Categories

(111)
(57)
(102)
(16)

Drupal Composer template and Phing as Drupal developer tools

26.07.2016
Drupal Composer template and Phing as Drupal developer tools
Author:

A detailed blog post by our Drupal developer about using
Drupal Composer template and Phing. It is written from
the point of view of the latest Drupal version — Drupal 8.

Every Drupal developer faces daily routine tasks, regardless of the development area, whether it is front-end, back-end, or QA. Most of us are used to optimize any workflow, and there exist plenty of technologies to help us do that. Even simple tasks like a fresh Drupal installation or a local database update with the database server may become a stimulus for creating a number of tools to optimize these tasks. In this regard, I would like to consider two simple tools that will solve the above-mentioned tasks (and many others).

Due to the fact that we are mostly interested in Drupal 8, we will consider these tools from the point of view of working with the latest Drupal version, although both can work with Drupal 7 (the Drupal version is not important for Phing).

Drupal Composer template for Drupal projects

As you can see from the title, we will discuss a tool created to work with Composer to optimize and speed up the installation and further upgrade of Drupal projects, whether it involves core upgrade or installation/updates of contributed modules.

The tool is available via this github link and most of the work is concluded in one command:

 composer create-project drupal-composer/drupal-project:8.x-dev some-dir --stability dev --no-interaction

where some-dir is the name of the folder that will be created for the project, and 8.x is the branch and, respectively, the Drupal version to be installed.

It is worth noting that in order to work with this tool, you need to have Composer installed, and if it is installed, it may need to update to version 1.0.0 or higher (you will be notified about it in your terminal).

Having started your project, you can go and check out the tasks in your bug/issue tracker, as it will take some time.

When all the dependencies are loaded and the project is created, you can get to the folder from your browser and continue the standard Drupal installation process.

Let's consider the main benefits of using Drupal Composer template

The structure of the files:

As you can see on the image, Drupal itself, namely its core, modules, themes and profiles are in the folder that is a level below the root (the web folder), which makes the root files externally inaccessible. It is worth noting that your virtual host (apache) or server block (nginx) should be directed at the web folder. All contributed modules, themes and profiles should by default be installed in the contrib folder inside the appropriate folder (web/modules, web/themes, web/profiles), which separates them from the custom code. Note that if for some reason you place custom code in the contrib folder (and you shouldn’t do that), it will not fall under version control.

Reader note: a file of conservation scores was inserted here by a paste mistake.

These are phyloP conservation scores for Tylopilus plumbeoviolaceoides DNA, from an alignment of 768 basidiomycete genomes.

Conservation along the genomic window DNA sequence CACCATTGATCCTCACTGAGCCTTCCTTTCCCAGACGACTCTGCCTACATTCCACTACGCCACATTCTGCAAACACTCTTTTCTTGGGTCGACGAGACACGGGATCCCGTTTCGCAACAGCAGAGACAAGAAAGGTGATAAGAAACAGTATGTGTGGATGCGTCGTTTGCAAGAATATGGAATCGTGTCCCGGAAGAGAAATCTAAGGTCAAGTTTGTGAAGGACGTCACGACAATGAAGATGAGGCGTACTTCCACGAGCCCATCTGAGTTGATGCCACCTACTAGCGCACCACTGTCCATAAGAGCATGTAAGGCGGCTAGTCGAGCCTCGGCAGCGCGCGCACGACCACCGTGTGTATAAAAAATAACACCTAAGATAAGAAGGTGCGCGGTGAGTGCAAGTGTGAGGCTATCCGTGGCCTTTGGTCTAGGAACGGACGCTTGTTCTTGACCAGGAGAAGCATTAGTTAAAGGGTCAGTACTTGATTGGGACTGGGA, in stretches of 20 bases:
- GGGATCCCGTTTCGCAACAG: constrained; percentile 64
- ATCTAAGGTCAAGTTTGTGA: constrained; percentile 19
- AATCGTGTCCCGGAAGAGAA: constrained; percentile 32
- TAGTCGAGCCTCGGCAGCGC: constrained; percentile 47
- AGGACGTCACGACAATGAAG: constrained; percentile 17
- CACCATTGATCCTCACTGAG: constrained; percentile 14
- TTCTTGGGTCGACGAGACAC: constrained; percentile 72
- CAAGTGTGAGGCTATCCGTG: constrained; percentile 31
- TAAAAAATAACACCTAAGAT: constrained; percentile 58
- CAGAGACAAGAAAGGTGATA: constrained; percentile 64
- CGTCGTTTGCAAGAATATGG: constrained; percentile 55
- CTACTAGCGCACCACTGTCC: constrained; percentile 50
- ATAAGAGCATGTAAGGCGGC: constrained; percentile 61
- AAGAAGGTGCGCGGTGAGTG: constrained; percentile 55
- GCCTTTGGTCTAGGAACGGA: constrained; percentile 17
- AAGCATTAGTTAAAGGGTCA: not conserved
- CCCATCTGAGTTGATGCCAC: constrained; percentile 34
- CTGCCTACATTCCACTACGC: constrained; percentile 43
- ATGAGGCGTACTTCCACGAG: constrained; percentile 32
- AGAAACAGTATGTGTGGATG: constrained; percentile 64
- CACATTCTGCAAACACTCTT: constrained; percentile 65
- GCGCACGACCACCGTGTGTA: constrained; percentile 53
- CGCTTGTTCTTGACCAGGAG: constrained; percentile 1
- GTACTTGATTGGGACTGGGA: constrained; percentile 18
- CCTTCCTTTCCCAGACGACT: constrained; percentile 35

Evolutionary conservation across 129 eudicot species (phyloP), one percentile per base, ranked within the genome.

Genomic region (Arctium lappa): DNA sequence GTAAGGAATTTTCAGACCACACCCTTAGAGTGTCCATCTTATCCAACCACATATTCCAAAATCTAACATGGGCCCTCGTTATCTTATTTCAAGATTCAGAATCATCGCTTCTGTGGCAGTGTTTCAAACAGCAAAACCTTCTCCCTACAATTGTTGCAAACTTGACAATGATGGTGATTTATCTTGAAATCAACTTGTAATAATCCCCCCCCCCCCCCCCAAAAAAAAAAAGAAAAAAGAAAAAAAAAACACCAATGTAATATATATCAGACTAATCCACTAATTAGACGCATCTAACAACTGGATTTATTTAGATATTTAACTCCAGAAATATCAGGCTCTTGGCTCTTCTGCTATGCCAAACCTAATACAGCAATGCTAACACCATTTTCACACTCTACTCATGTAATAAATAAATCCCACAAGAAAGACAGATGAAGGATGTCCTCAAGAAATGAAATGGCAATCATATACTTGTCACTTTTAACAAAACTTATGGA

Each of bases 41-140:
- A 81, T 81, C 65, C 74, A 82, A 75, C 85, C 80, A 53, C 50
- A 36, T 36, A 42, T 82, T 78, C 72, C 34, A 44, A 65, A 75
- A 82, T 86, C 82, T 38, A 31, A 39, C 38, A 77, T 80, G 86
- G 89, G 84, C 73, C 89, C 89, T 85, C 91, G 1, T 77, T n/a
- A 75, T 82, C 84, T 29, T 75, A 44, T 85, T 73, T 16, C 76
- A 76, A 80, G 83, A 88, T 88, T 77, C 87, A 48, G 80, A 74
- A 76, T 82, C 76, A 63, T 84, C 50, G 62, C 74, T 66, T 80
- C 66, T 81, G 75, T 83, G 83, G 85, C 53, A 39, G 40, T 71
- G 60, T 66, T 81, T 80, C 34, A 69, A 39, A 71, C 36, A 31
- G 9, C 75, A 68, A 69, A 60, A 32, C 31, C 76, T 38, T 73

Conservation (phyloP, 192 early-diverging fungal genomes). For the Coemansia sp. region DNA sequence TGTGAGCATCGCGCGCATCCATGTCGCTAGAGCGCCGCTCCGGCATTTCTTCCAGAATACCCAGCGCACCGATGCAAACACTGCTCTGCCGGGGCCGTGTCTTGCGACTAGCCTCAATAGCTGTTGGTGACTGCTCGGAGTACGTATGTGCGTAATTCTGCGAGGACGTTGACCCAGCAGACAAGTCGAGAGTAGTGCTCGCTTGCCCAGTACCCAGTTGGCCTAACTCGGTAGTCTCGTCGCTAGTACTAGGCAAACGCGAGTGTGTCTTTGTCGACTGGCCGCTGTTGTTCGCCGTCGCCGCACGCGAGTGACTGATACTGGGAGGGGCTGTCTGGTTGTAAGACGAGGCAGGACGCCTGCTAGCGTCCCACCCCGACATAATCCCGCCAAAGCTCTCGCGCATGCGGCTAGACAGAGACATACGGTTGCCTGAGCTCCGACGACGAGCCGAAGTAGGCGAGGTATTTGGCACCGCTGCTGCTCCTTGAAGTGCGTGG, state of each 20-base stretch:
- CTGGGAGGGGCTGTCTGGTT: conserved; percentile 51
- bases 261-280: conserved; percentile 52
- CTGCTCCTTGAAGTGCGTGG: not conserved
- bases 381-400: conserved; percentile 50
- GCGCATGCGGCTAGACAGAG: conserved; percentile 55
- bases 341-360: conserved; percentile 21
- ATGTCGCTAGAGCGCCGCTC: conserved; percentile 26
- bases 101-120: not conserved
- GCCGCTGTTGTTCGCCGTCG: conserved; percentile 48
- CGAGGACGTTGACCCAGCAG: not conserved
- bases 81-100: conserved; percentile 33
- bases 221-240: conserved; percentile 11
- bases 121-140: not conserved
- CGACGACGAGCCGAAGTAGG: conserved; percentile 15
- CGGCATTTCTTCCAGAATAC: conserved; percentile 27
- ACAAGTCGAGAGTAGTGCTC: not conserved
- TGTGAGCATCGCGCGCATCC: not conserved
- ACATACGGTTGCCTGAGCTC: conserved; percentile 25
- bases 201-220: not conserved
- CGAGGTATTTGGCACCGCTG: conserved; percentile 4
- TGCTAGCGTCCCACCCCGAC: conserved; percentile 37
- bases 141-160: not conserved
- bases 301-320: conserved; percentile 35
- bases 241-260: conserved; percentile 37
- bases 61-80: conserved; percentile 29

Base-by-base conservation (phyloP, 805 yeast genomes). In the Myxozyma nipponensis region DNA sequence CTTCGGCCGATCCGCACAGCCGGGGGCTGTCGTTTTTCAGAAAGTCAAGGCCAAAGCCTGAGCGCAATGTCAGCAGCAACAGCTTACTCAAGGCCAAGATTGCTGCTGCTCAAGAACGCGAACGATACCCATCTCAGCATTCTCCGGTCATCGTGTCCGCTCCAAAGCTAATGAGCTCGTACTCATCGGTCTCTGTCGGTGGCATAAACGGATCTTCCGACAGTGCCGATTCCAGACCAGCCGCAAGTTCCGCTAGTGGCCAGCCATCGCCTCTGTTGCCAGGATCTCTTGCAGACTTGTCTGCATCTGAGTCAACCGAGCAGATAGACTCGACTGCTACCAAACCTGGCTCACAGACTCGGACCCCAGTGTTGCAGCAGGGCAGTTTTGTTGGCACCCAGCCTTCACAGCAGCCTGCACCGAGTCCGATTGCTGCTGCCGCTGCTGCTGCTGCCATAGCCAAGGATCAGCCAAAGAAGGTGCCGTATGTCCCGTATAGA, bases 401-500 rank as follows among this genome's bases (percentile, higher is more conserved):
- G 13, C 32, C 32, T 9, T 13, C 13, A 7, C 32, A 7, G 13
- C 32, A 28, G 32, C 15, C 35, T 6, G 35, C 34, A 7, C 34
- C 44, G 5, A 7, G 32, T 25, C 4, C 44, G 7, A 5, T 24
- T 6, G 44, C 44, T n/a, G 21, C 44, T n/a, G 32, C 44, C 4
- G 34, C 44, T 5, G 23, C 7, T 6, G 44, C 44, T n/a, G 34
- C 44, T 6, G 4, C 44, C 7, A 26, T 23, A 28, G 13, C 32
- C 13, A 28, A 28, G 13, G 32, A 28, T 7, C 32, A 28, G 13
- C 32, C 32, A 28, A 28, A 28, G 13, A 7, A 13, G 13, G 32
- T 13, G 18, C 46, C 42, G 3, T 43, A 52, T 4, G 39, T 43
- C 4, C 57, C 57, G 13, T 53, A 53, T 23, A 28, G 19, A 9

Version control: As you can see from the .gitignore file in the project root, folders such as vendor, core, contrib, files will not fall under version control. So the repository will include only the necessary files for the Composer, custom code, and additional configuration files, depending on your project requirements.

Additional components by default: After the installation, a developer has two very important tools: Drush and Drupal console, which means that they do not need to be installed in advance in the system. They can be started from the web folder using the following commands:

 ../vendor/bin/drush some-command
../vendor/bin/drupal some-command

Pre/post install/update scripts/commands/methods: The scripts/composer folder has a php file with a ScriptHandler class and standard methods. If your project requires additional checking/file creating, etc., you can add your method in this class and add a callback of this method in the scripts section of the composer.json file. In this section, there are examples of methods callback for running during the pre/post install/update events. Also, you can add a callback of your command or a start of shell scripts in the scripts section, which will help make some processes more automated.

These are the main advantages of using the Drupal Composer template. It’s hard to disagree that this approach optimizes the time deploying a pure project and supporting it. Trying to provide it all on your own would take much more time.

As for its future use, the installation of modules, core update, patch using is now the Composer’s task.

For example, the installation of the layout plugin contributed module looks like this:

 composer require drupal/layout_plugin:8.1.0-alpha22

And Drupal core update looks like this:

 composer update drupal/core

Please note that the that the modules will be installed from the package repository specified in composer.json file (at the moment it https://packagist.drupal-composer.org, but it is deprecated and will later be replaced by the official package repository on drupal.org). Note also that the module version specification will slightly differ from the version shown on drupal.org (the layout plugin module version with drupal.org of the 8.x-1.0-alpha22 type will not be accepted by the Composer, because it uses a more accurate versioning of the 8.1.0-alpha22 type).

Phing as a build tool for Drupal projects

Now it's time to talk about the tasks we face much more frequently than downloading and installing a fresh Drupal project.

Suppose that we have a Drupal 8 build which uses the Drupal Composer template mentioned above, and your project is currently under active development. What is the process of updating the local site instance to the repository state (version control), where the project is located? This is done with a set of special commands:

 git pull origin master // let’s take the simplest option without inventing more repositories and branches
composer install // perhaps someone has added a new module, and you need to install it
drush config-import // new configs to be imported into your database came with the pull
drush updb // run database updates
drush entup // entities updates
drush cr // keep calm and clear cache :)

We have described the simplest case, one that a Drupal developer faces several times a day during the active development, but even this includes a set of 6 commands that you may get tired of writing, and, in fact, you may also need to run bower, migrations, unit testing, or any other tool that is used on the project.